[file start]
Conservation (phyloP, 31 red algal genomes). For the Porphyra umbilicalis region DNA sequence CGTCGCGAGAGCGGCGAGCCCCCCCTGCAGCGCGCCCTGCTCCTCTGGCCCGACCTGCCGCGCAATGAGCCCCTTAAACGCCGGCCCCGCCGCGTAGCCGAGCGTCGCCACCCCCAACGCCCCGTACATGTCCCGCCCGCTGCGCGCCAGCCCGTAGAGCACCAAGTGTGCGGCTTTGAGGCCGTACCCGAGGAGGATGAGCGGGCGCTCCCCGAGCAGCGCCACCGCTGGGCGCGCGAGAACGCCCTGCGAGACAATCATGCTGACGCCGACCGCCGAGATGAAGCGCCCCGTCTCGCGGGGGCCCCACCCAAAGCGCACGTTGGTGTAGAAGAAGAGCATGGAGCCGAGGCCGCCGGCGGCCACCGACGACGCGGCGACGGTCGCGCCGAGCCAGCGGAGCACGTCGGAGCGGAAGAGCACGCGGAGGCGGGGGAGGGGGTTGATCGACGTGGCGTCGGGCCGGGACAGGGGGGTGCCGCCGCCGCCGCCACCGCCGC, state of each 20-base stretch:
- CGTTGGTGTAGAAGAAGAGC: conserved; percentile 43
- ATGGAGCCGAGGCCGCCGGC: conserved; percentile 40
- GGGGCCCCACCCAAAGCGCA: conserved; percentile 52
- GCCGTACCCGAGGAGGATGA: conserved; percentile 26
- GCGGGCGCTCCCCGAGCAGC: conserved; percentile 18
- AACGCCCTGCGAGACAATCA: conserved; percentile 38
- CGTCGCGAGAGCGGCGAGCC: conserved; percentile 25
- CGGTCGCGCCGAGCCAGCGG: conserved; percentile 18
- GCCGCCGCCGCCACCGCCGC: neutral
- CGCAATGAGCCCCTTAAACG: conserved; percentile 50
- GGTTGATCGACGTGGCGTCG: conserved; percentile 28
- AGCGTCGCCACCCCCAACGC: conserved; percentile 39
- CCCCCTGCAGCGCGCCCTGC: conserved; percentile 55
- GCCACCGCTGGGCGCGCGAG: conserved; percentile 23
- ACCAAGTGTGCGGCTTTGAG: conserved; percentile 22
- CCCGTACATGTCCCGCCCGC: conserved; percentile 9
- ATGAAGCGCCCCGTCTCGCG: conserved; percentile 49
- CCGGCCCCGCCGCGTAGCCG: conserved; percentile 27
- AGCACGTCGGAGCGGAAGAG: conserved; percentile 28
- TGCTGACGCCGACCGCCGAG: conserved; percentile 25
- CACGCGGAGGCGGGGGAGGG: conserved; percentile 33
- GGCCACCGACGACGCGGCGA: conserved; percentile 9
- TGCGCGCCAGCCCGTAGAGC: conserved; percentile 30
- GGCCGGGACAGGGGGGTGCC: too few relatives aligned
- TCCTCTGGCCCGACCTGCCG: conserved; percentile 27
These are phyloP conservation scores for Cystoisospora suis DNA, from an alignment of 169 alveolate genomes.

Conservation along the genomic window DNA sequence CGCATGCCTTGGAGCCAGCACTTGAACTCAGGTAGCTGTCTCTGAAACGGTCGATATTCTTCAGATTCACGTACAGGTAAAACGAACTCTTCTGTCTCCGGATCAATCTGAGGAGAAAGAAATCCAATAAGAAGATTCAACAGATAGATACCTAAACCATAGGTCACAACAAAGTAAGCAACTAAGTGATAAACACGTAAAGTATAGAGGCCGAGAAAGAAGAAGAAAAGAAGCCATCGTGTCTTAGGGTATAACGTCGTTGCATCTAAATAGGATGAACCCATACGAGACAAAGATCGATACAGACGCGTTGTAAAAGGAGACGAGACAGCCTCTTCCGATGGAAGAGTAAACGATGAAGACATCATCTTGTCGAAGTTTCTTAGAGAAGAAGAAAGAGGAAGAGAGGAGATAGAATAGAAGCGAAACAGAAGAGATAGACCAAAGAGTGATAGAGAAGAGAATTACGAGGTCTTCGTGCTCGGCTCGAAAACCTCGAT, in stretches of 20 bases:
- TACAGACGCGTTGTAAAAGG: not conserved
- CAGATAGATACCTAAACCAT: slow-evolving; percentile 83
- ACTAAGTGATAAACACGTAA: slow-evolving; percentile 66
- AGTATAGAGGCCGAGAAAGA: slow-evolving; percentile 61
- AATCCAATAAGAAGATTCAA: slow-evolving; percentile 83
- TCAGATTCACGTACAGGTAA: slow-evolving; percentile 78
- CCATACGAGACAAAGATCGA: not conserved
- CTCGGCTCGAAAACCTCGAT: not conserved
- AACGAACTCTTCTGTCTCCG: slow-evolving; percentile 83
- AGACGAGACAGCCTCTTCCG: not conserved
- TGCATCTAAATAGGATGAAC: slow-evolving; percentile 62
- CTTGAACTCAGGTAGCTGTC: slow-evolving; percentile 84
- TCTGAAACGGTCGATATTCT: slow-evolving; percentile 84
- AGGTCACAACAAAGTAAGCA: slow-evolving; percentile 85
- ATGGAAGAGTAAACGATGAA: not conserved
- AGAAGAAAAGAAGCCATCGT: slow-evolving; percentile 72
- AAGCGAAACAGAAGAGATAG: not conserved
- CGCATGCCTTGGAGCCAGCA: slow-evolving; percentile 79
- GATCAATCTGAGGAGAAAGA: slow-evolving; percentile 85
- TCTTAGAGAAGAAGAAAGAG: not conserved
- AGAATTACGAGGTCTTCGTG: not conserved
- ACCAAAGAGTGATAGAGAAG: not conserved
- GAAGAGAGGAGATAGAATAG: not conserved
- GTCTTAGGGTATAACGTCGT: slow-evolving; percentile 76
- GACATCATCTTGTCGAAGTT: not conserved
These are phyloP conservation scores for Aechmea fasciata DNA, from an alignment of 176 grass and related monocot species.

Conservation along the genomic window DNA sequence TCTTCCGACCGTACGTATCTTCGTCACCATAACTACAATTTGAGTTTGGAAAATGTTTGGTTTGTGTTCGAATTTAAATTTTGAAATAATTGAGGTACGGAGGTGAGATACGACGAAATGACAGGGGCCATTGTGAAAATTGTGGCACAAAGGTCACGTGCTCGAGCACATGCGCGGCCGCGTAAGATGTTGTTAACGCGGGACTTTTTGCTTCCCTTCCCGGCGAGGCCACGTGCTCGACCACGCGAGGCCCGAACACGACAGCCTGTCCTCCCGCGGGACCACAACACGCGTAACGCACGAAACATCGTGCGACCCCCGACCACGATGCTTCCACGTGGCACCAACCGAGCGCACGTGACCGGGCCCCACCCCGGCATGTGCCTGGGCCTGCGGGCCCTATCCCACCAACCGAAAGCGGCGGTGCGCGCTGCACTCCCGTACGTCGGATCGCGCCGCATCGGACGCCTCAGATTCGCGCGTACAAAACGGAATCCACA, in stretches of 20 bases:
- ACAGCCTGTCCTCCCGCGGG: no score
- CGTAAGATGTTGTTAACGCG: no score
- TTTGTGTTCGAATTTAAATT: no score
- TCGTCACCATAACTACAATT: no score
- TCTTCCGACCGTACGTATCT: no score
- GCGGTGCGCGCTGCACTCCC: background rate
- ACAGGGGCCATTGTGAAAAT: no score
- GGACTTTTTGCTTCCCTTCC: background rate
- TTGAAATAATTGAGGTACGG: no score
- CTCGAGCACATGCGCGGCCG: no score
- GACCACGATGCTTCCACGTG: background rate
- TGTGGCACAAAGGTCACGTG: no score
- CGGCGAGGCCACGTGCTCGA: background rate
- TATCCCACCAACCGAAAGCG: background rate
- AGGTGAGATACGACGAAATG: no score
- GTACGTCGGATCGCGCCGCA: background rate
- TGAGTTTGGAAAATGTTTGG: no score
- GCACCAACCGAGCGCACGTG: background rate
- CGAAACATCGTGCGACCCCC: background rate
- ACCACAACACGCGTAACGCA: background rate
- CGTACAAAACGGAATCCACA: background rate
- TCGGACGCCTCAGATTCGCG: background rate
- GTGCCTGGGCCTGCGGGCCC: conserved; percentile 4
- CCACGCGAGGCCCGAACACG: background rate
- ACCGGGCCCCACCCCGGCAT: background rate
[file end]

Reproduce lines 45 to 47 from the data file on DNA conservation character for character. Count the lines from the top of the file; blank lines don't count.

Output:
- AAGCGAAACAGAAGAGATAG: not conserved
- CGCATGCCTTGGAGCCAGCA: slow-evolving; percentile 79
- GATCAATCTGAGGAGAAAGA: slow-evolving; percentile 85